2003 calendar

The definition of cognitive dissonance is simultaneously holding two contradictory beliefs. Right now, cable TV news shows feature state-sponsored cognitive dissonance. On the one hand, Trump defenders call him a “post-partisan president,” as though we shouldn’t expect the same problems of the past, and on the other hand, Trump defenders say “this is normal during a transition,” as though we should be guided by the past. Which is it?

In this scary moment for all Americans who love liberty and the Constitution, people are reaching for historical parallels. Many reach abroad to Hitler, or other totalitarians. Some reach for Richard Nixon. Some Republicans reach for Obama, as when we are told that Obama also banned refugees in 2011 (a distortion verging on a lie).

The smartest people I know reach for good old 43, George W. Bush, less as a parallel and more as a perpendicular. For example, Bush didn’t demonize Muslims or Mexicans. Bush didn’t push diplomats out of their posts on Day One. Bush didn’t ask Americans to disbelieve what they could see with their own eyes (e.g. crowd size, mocking the disabled). In his first week in office, Bush repeatedly met with Democrats in an effort to pass bipartisan legislation.

All good points. But I want to help the Trump defenders who behave as though Trump isn’t unpresidented – excuse me, unprecedented. And right now, the country doesn’t feel like it did in late January 2001. Nor does it feel like it did in late September 2001, a time that many right-wingers wistfully look back on as When the Country Was United. It so happens that they’re right, and one reason Bush got those tasty 90% approval ratings is that he wasn’t unnecessarily divisive or dishonest eight months earlier. Terrorists could lay waste to Miami tomorrow, and Trump’s approval ratings wouldn’t crack 60%. They never will.

Right now, the country actually feels like it did 14 winters ago, in early 2003. That was when the GOP first used Americans’ very legitimate, post-9/11 fears about terrorism to justify abhorrent and possibly unconstitutional policies. That was the last time right-wing radio and Fox News, which thrives on behaving as though America is constantly under siege or in crisis, made its ideological vision into political reality. And that was the last time the angry left took to the streets en masse. In both cases, the President moved from his dripping contempt for the United Nations to his sunny assurance that everything was going fine. In both cases, that assurance turned out to be 180 degrees from the truth.

The single biggest difference is social media, and sure, that’s not nothing. But a lot is the same. Our infrastructure and airports look the same. Our haircuts look the same. Our Ikea furniture looks the same. Our movies have the same amount of edits. A musical is about to win the Best Picture Oscar (like Chicago did). In fact, that was quite the season of celebrity limousine-liberal protests, culminating in Michael Moore’s hortatory oratory at the Oscars.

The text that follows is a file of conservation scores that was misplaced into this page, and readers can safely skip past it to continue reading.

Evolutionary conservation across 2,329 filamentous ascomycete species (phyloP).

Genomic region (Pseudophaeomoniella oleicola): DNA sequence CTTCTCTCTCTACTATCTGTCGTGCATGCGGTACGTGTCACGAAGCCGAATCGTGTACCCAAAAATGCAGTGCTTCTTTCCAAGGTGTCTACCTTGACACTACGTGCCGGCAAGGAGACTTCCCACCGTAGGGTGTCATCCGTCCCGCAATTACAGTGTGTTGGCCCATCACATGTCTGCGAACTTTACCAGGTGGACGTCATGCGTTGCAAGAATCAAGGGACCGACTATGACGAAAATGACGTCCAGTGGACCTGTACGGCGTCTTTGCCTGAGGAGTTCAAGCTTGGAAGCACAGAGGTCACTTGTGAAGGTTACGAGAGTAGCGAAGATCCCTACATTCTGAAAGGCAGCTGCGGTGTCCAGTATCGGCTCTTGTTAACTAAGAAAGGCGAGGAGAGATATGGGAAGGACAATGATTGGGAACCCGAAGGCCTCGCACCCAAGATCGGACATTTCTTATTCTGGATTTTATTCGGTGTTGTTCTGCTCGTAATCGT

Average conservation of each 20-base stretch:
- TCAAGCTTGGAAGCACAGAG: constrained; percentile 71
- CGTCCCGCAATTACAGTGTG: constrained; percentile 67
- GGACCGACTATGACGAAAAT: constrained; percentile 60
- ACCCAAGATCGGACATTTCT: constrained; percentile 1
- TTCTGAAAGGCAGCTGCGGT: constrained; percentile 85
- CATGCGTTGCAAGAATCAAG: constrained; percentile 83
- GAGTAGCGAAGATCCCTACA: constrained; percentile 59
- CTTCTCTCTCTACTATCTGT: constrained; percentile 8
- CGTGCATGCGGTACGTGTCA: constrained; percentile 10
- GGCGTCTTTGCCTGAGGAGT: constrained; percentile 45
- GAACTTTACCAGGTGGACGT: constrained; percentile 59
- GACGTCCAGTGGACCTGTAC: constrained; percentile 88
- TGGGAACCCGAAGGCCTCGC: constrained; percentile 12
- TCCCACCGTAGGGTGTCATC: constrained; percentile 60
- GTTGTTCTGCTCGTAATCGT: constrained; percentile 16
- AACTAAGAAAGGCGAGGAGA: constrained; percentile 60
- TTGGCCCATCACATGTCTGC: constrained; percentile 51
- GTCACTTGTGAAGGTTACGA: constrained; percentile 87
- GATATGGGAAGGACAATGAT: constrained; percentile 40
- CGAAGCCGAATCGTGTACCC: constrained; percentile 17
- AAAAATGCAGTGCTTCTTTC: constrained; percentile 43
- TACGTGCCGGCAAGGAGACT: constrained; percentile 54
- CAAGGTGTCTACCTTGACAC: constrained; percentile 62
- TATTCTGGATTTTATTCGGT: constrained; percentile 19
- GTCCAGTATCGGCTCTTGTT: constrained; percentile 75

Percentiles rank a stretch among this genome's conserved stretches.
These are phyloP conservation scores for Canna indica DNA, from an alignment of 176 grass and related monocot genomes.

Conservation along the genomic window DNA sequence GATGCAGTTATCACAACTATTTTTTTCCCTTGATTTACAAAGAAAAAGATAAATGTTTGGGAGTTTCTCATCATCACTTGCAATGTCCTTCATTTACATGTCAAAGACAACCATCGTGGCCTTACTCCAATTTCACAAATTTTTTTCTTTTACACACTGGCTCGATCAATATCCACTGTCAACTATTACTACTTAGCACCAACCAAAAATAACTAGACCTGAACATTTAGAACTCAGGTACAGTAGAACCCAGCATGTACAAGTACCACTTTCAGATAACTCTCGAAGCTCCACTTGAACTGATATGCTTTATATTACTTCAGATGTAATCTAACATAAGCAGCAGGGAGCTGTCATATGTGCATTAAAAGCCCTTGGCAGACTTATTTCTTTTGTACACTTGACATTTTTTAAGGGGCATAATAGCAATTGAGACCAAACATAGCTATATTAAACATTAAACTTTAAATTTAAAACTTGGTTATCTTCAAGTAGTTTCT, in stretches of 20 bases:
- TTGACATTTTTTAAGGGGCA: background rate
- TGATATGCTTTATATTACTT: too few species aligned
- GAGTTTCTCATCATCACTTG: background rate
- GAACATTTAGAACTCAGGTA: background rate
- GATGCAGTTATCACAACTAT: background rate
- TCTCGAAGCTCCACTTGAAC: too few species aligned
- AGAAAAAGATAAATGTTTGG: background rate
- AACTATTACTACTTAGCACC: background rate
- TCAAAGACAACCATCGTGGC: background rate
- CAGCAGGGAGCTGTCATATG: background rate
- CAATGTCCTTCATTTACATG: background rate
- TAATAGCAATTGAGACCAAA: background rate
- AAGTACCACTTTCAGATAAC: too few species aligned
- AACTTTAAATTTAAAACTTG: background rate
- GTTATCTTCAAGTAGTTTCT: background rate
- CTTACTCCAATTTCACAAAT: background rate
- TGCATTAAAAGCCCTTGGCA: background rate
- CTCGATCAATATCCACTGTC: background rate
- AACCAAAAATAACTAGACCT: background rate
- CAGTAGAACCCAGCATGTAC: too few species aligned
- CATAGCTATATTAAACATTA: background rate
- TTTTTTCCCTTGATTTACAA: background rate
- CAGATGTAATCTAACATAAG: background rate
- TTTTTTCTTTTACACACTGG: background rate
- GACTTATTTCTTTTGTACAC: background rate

The most comforting thing about seeing this year as a rerun of 2003 is: we got through it. Somehow, the world didn’t end. It happened, and 14 years later we’re here.

Here we are again, with a Republican administration that demonized the outgoing Democratic one, now finding common cause with that Democrat in the name of political expedience. Bush made much of Clinton’s terrible record against terror, bemoaning “swatting flies.” In 2003, however, Bush demanded war powers partly on the basis of Clinton’s successful incursions in Kosovo. Today, Trump claims that Obama also banned refugees in 2011; beyond being wrong, it’s odd — why base your precedent on someone who you said did everything wrong?

What’s probably most discomforting is the fact that the right keeps yanking America recklessly to the right, as though no lessons were ever learned, while the left, at best, moves America to the center. In 2001 it was still possible to believe that Bush would preserve Clinton’s surplus – we once had a budget surplus people! – even while he handed us our “refund” checks. By 2003, you knew the surplus was going the way of the dodo. Bush refused to even pay for the war. Here we are again: the GOP can’t wait to blow up the deficit and demonize Iraqis (in this case, including the ones who fought for us).

We keep hearing that Trump voters felt for eight years the way Obama voters feel now. Really? If Obama had lurched to the hard left the way that Trump has swerved to the hard right, private citizens would have ceased to own guns, Jeremiah Wright would have been put in charge of the National Security Council, carbon taxes and solar panels would be mandatory, and abortion clinics and public schools would look like, uh, Trump hotels.

No, the truth is the Democrats are once again the stereotype of the long-suffering wife, left to put the pieces back together, after the stereotype of the impulsive husband destroys their life again. It’s sad, because a more normal country could have room for a third party. But as long as the GOP continues to own the “man” brand of politics, moderates like myself will be stuck aligning with the Democrats just to restore Merrick Garland-like normalcy.

Anyway, we survived 2003. And we will probably survive 2017. And social media holds the promise of swifter reaction times to actions that are both unconstitutional and unconscionable.

But while we’re doing this survival/resistance thing, can we find a way to get Michael Moore on that Oscar stage?